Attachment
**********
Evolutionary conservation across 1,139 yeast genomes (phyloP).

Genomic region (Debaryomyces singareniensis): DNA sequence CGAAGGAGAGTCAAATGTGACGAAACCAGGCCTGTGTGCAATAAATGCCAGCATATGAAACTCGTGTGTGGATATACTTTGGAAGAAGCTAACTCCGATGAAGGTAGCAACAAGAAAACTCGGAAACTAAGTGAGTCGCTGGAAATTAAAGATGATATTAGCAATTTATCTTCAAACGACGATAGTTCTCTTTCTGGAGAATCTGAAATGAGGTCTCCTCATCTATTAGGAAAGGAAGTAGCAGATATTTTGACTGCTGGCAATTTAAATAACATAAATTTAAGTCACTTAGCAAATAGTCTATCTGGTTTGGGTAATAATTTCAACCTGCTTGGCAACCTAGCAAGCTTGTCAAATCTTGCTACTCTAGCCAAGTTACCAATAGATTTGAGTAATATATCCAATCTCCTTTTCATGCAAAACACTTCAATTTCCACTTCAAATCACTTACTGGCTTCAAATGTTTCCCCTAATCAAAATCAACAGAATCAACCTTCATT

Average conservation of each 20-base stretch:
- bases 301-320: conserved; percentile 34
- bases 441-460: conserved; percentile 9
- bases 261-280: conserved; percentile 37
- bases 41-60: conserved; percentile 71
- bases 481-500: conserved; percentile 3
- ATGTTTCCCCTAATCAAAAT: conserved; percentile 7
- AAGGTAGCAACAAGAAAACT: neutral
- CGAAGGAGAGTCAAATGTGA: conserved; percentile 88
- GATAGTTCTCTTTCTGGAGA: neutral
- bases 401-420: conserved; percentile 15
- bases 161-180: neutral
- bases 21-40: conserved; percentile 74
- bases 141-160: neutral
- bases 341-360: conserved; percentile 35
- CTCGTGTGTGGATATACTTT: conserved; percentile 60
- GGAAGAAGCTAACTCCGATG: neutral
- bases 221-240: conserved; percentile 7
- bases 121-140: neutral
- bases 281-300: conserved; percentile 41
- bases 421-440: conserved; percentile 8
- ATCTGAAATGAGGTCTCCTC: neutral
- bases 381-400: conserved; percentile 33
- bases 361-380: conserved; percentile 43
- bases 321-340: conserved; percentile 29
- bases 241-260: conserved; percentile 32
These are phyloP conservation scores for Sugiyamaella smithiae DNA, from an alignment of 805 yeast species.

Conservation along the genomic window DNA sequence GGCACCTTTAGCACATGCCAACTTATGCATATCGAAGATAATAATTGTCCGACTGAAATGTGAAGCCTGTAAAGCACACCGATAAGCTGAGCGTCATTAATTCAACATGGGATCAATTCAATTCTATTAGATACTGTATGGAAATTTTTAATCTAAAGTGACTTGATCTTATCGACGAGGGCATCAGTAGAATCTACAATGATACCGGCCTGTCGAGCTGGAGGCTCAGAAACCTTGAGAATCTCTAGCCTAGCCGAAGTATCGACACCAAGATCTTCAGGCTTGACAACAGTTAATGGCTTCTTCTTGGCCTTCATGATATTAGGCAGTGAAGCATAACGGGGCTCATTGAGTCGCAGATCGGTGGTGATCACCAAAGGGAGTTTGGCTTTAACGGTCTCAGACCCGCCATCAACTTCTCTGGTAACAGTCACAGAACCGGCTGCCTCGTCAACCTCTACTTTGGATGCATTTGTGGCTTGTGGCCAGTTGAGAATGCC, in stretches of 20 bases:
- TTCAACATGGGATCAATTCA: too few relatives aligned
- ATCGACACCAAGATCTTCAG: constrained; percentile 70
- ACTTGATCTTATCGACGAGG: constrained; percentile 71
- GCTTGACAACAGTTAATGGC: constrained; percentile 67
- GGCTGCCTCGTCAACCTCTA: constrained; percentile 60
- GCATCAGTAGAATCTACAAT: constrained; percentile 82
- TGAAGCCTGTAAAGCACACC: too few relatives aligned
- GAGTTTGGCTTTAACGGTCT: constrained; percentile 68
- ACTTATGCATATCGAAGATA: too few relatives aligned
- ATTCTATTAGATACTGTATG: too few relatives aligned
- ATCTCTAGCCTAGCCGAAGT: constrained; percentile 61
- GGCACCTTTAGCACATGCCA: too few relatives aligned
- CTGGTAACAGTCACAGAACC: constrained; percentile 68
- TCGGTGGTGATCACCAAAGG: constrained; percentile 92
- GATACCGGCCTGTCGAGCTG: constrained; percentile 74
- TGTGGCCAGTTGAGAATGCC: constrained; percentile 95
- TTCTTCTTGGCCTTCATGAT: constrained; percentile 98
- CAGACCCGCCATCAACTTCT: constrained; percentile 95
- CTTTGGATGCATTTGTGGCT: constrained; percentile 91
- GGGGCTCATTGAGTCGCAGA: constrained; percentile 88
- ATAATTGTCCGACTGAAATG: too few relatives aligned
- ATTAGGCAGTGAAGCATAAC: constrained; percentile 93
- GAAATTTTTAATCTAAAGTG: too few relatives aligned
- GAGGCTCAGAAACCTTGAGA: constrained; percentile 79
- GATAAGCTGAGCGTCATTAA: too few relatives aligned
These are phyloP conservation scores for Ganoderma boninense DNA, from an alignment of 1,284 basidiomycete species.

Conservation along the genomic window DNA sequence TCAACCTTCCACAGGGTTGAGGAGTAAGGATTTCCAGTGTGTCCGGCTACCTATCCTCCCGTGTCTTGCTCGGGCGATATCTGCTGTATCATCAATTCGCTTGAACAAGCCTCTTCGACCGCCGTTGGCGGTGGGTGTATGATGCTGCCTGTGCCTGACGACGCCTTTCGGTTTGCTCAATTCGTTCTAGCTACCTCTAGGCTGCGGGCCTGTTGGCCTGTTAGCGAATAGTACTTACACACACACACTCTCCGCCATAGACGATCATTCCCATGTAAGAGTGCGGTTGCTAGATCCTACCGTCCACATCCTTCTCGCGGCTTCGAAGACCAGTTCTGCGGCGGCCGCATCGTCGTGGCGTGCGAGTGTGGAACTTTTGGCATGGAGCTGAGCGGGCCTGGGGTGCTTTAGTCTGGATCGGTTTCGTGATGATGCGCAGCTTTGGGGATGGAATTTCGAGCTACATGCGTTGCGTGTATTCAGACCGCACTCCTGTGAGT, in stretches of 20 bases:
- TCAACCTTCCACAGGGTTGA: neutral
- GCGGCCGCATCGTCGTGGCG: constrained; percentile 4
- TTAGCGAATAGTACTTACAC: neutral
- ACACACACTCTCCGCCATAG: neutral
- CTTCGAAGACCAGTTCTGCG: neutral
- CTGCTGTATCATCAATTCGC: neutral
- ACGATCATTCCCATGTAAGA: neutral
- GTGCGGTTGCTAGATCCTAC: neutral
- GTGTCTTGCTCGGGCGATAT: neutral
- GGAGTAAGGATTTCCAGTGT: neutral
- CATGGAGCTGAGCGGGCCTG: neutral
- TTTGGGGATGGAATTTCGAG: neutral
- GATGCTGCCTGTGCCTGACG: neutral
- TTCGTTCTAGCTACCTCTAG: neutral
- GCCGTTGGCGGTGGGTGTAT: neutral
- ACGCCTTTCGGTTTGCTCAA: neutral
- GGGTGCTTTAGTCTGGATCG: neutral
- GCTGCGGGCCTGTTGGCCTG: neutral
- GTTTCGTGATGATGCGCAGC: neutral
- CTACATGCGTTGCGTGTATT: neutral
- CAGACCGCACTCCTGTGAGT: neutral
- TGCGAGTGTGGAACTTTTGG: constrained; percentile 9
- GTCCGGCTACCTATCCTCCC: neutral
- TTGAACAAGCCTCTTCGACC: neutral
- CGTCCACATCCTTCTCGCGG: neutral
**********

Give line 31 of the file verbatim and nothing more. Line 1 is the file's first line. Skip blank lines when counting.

- TTCAACATGGGATCAATTCA: too few relatives aligned